David Gauke MP: Why should dishonest or incompetent MPs be secure until the next General Election?
David Gauke is MP for SW Hertfordshire and a member of the Conservative Treasury team.
The letter to the Daily Telegraph on Friday from 27 members of the 2005 intake of Conservative MPs, including myself, proposed that consideration should be given to introducing a 'recall mechanism' for MPs. It has stirred up a fair amount of debate on ConservativeHome and elsewhere, which was the intention, but it might be helpful if I expanded on some of the issues it raised.
David Cameron has spoken on a number of occasions, including this weekend, about how public faith in our political institutions is ‘draining away’. He is right and this will not end by us just hunkering down and hoping the mood will pass.
One of the reasons there has been a breakdown in trust is that we politicians appear to be a privileged class who live by different standards to everyone else. For example, once elected, we are effectively unsackable until the next General Election four or five years away.
For most people, a failure in performance, let alone probity, would jeopardise their employment in a much shorter timeframe. MPs may be suspended but, unless they are declared bankrupt or imprisoned for twelve months or more, their job remains protected for the rest of the Parliament.
Of course, there are good reasons why Parliament should not have the discretion to expel an MP. We MPs hold our position as a consequence of the decision of our constituents and it is an important democratic principle that only our constituents should have the discretion to remove us from that position. The electorate giveth and the electorate - and only the electorate - taketh away.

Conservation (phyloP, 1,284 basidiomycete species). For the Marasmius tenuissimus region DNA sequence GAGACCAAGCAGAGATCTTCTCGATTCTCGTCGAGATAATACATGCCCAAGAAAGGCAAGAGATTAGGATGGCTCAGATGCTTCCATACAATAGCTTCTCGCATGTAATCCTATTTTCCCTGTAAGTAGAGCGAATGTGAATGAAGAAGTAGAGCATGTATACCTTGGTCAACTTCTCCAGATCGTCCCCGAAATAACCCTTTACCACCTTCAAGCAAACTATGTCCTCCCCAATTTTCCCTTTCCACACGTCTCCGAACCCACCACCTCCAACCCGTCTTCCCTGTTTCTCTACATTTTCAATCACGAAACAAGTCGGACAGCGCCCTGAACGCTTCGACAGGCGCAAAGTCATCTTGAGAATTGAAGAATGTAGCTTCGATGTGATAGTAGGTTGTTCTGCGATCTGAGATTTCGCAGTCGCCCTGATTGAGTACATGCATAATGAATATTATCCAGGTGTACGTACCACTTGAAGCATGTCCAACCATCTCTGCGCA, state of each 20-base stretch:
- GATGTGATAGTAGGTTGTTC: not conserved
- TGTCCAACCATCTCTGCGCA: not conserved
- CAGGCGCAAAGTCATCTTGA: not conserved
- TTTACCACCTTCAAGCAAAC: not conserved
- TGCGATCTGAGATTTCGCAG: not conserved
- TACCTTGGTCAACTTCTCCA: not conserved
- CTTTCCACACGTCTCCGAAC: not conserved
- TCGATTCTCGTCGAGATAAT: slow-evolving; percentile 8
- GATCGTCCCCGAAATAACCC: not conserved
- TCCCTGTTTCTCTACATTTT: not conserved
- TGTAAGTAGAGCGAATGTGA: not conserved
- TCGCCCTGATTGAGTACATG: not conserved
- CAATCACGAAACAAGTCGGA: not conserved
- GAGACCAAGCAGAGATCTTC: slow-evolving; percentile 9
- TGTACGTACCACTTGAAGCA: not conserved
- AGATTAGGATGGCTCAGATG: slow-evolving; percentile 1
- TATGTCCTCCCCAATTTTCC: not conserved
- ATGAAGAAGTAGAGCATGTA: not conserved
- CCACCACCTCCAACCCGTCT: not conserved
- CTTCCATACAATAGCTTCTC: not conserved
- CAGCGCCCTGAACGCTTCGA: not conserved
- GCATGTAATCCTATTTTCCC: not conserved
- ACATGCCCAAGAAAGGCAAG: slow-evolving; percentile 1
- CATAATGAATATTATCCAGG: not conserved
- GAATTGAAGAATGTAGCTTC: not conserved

The proposal for a recall mechanism is an attempt at preserving this principle whilst still addressing the public frustration at the semi-protected position of MPs.
The US experience, where the recall mechanism is well established, demonstrates that it serves a purpose but that it is only activated in exceptional circumstances.
In California, for example, a recall mechanism has been in place since 1911. A recall ballot is triggered if the number of signatures obtained from registered voters equals 12% of the number of votes cast in the previous election. Once this threshold has been achieved, there is then a straight Yes/No vote on whether the official should be sacked.
In the 97 years in which this recall mechanism has been available, there have been 117 attempts to use it. But of those 117 attempts, only seven succeeded in obtaining a ballot and of those seven, only one was successful in removing an official – Governor Gray Davis in 2003.
Nor is California uncommon. In the 18 US states that have a recall mechanism in place, in addition to the Gray Davis case, there has only been one other occasion where a governor has been recalled (North Dakota’s Lynn J. Frazier in 1921).